Hardly anyone visiting Venice, even for an extended stay, finds time to explore Cannaregio, the city's own suburbia. Its wide canal cuts through neighborhoods where clothes are hung on lines above narrow streets and the family motorboat is docked outside for the commute to work. I would have missed it too, except that Chris suggested I might want to see a church there.
I crowded onto the No. 12 boat one cool and sunny morning bound for the basilica at Torcello, the oldest church in the Venetian lagoon and one of its most visited. On the way, the boat stopped at the island of Burano, known for its brightly painted houses and handmade lace. I piled off with the other passengers, checked out the colorful houses and gave a perfunctory nod to the local church, where even the women sweeping the floor looked as if they would rather be somewhere else. Then I decided to go exploring during the long wait for the next boat. That's how I found another wonderful church.
A footbridge connects Burano to the island of Mazzorbo. I headed for the distant campanile, but when I arrived at the church, I found it closed. As I turned to leave, however, the parish priest appeared from the side door and kindly let me have a look.
Mazzorbo was once a major port, but there's not much left now but a couple of villas and the Roman-Gothic church of Santa Caterina, which dates from 1283, small and lovely with a wooden ceiling and a number of interesting paintings. One of them, a somewhat foreboding but interesting "Baptism of Christ" by Giuseppe Salviati, held my attention. I later discovered that Salviati was a 16th century artist influenced by Titian.
It's a long boat ride to Santa Caterina, but it's only five minutes by vaporetto from Venice's San Marco landing to the island of San Giorgio, which is dominated by the dream church of painters through the centuries: San Giorgio Maggiore. Those who can't paint can point cameras, always from across the water. It's amazing how few people actually make the short boat trip to have a look inside at the altar, with huge bronze figures of angels, and a golden globe held by Matthew, Mark, Luke and John. I never expected I would take the boat to San Giorgio Maggiore. In fact, the last thing I expected to do in Venice was spend most of my waking hours in churches, but having done it, I highly recommend the experience.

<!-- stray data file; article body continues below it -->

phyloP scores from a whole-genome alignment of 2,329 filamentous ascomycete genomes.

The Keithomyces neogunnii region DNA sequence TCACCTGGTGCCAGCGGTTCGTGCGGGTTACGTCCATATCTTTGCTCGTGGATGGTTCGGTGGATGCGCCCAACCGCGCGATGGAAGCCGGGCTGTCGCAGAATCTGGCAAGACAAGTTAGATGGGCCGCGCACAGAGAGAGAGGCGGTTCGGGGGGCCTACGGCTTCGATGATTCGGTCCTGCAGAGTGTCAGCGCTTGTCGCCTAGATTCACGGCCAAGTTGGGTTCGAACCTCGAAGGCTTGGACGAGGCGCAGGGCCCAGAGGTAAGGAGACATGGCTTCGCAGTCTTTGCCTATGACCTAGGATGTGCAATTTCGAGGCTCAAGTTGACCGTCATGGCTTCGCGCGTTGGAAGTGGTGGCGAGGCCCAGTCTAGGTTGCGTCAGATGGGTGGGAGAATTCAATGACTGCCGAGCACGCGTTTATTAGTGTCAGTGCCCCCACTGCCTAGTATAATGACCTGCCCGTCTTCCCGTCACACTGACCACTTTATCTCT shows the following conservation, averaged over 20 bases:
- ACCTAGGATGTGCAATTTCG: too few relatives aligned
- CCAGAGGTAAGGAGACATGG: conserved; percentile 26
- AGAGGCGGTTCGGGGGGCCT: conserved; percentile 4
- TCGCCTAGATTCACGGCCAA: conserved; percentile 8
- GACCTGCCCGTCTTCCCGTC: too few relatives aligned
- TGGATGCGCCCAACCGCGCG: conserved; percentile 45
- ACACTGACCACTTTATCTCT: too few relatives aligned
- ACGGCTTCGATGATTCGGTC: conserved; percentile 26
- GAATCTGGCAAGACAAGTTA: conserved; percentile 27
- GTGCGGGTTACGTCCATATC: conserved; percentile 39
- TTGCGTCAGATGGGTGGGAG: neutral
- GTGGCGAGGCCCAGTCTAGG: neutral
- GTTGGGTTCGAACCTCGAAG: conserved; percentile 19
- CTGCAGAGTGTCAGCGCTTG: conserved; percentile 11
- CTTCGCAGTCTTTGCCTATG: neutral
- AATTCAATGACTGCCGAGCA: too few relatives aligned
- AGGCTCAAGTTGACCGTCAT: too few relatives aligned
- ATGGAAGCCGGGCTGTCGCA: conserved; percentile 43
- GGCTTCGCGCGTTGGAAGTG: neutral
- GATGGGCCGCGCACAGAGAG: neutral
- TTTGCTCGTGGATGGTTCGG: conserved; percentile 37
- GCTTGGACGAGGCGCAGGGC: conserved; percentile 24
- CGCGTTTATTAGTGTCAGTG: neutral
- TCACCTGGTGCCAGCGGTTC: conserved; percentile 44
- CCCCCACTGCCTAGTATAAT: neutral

And thanks, Chris.
Canals to art and history in Venice
From LAX, connecting service is available on Lufthansa, Swiss, Air France, KLM, British Airways and Delta. Fares are $690 except during the holiday period.
To call numbers below from the U.S., dial 011 (international dialing code), 39 (country code for Italy) and the local number.
WHERE TO STAY:
Hotel Paganelli, 4182 Riva degli Schiavoni, 30122 Venice; 041-522-4324, fax 041-523-9267, www.hotelpaganelli.com. A pleasant, no-frills hotel with a somewhat indifferent staff. The main building faces the lagoon, with an annex overlooking Campo San Zaccaria, both great locations just three bridges away from San Marco. Doubles $150-$200.
Hotel Danieli, 4196 Riva degli Schiavoni, 30122 Venice; 041-522-6480, fax 041-520-0208, www.danieli.hotelinvenice.com. A former palace of the Dandolo family, the Danieli is a beautiful hotel, with gracious service, luxurious rooms and a rooftop restaurant. Doubles from $385.
Hotel Savoia & Jolanda, 4187 Riva degli Schiavoni, 30122 Venice; 041-520-6644, fax 041-520-7494, www.hotelsavoiajolanda.com. Rooms in this recently renovated hotel have whirlpool baths, luxurious linens and robes. Helpful staff. Doubles from $180.
WHERE TO EAT:
Corte Sconta, 3886 Calle del Pestrin; 041-522-7024. A lovely restaurant with a courtyard where homemade pasta and excellent fish dishes can be enjoyed, but begin with the wonderful seafood antipasto. Less than $100 for two with wine.
Antica Locanda Montin, 1147 Fondamenta Eremite; 041-522-7151. This very popular restaurant has a literary history and good art. Dine in the garden; the lightly fried sole is excellent. Less than $100 for two with wine.
TO LEARN MORE:
Italian Government Tourist Board, 12400 Wilshire Blvd., Suite 550, Los Angeles, CA 90025; (310) 820-1898, fax (310) 820-6357, www.italiantourism.com.